In the second part of the study, the antibacterial activity of the above materials was assessed. The samples were prepared under aseptic conditions. Semicircular forms 9 mm in diameter for fixing the application resin (Kerr) were used. Fuji IX cement was prepared manually according to the manufacturer's recommendations. Two-layered polymerization with a Heliolux lamp II (Vivadent) was applied in the case of the compomer Dyract AP. The consecutive samples were then weighed. Table 1 shows the mean masses of the material samples. Statistically non-significant differences in sample mass were due to the fact that the matrixes used were not professionally calibrated. Each time, 12 samples of both materials were prepared and half of them were placed separately in screw-capped containers with 5 ml of phosphate buffer of pH 6.8 and stored for seven days in a thermostatic chamber at 37°C. The samples were put on microbiological media immediately after their hardening and after seven days at the time of the highest level of fluoride ion emission.
Table 1. Mean mass of examined samples assessed microbiologically

An adapted agar diffusion test, used for the assessment of antibiotic activity, was applied in the microbiological studies [53]. The following standard strains/lines were used for the evaluation: Streptococcus mutans ATCC 35668, Streptococcus salivarius ATCC 13419, Streptococcus sanguis ATCC 10556, and Lactobacillus casei subsp. casei ATCC393. The strains were grown on BHI medium (Oxoid) for 18 hours at 37°C and afterwards suspensions with densities of 0.5 on the McFarland scale were prepared. The suspensions were diluted 100-fold in 0.9% NaCl. Agar ISO-SENSITEST (Oxoid) with 5% ram blood was inoculated with 0.1 ml of the suspension using a cotton swab and then the prepared dental material was put on the plates. The plates with streptococci were incubated in air with additional CO2 and those with Lactobacillus in an anaerobic atmosphere for 18 hours at 37°C. After 24 hours, the zones of bacterial growth inhibition were measured in mm. Lack of growth inhibition was determined in the way described by Vermeersch et al. [47], i.e. by the size of the sample diameter, which was 9 mm in our study and not 0 as in other authors’ reports. The statistical analysis was carried out with the t-student test for pairs, with the level of significance set at p<0.05.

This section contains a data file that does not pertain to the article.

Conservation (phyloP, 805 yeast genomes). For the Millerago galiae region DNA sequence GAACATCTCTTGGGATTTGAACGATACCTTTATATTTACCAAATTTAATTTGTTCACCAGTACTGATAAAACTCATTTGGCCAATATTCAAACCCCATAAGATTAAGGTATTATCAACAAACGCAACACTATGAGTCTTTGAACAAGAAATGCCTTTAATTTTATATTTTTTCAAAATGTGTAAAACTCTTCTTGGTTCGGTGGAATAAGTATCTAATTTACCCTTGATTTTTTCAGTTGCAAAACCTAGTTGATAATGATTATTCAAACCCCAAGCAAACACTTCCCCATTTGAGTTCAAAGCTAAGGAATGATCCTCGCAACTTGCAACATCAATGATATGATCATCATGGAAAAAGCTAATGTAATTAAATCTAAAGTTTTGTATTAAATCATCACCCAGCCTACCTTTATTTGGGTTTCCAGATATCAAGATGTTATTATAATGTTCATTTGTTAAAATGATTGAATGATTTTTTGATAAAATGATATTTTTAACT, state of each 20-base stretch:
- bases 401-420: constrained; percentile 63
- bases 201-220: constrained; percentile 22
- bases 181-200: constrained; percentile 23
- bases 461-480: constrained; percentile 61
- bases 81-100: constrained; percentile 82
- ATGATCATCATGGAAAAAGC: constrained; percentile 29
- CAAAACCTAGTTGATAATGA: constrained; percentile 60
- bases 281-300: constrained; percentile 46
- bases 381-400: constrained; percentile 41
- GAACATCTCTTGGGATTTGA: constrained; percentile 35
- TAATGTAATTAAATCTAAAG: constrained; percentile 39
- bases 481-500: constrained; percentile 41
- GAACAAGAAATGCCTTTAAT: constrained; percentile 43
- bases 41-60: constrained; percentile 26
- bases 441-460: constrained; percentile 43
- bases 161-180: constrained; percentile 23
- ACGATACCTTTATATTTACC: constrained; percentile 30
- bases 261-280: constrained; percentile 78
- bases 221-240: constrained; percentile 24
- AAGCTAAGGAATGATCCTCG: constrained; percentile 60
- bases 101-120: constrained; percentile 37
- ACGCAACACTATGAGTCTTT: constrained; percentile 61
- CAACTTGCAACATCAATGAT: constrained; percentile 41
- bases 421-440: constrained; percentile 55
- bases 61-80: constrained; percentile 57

The results of fluoride release are presented in Figure 1 as fluoride released from 1 mm2 of dental material as a function of time, and they confirmed the release of fluoride ions by the commercial materials used as permanent dental fillings. Both the glassionomer cement Fuji IX and the compomer Dyract AP showed accumulative increases in the amount of fluoride in the solutions. The studies revealed that the highest level of fluoride emission to the solution in both materials was observed on the seventh day of the examinations, with simultaneous stabilization of its level in the solution. The solution with the sample of Fuji IX filling had a higher level of fluoride ions and approximately 0.7 µg of them were released from 1 mm2 of sample surface. A slightly smaller amount of F– (0.5 µg/mm2) was released from the compomer. Decreases in the amounts of fluoride in the solutions were observed after a month of sample storage.
Figure 1. Amount of fluoride released in relation to time of storage in contact solution

Antimicrobial activity is presented in Table 2. The glassionomer cement Fuji IX showed antibacterial activity towards all the species of microorganisms 24 hours after material binding. The highest zone of increased inhibition was observed in Streptococcus mutans (15.83) and the lowest in Streptococcus sanguis (11.83). Growth inhibition zones measured on the seventh day after material binding showed another relationship. Fuji IX inhibited the growth of Streptococcus sanguis and Streptococcus salivarius, although the differences were not statistically significant compared with the first 24 hours. There was no growth inhibition observed in Streptococcus mutans and Lactobacillus casei, which means that the material’s biological activity statistically significantly decreased (p<0.00035, p<0.0018, respectively). Dyract AP (compomer) did not inhibit test bacterial growth in the first 24 hours after polymerization. A significant increase in activity towards Streptococcus sanguis and Streptococcus salivarius (p<0.04, p<0.004, respectively) was observed after eight days.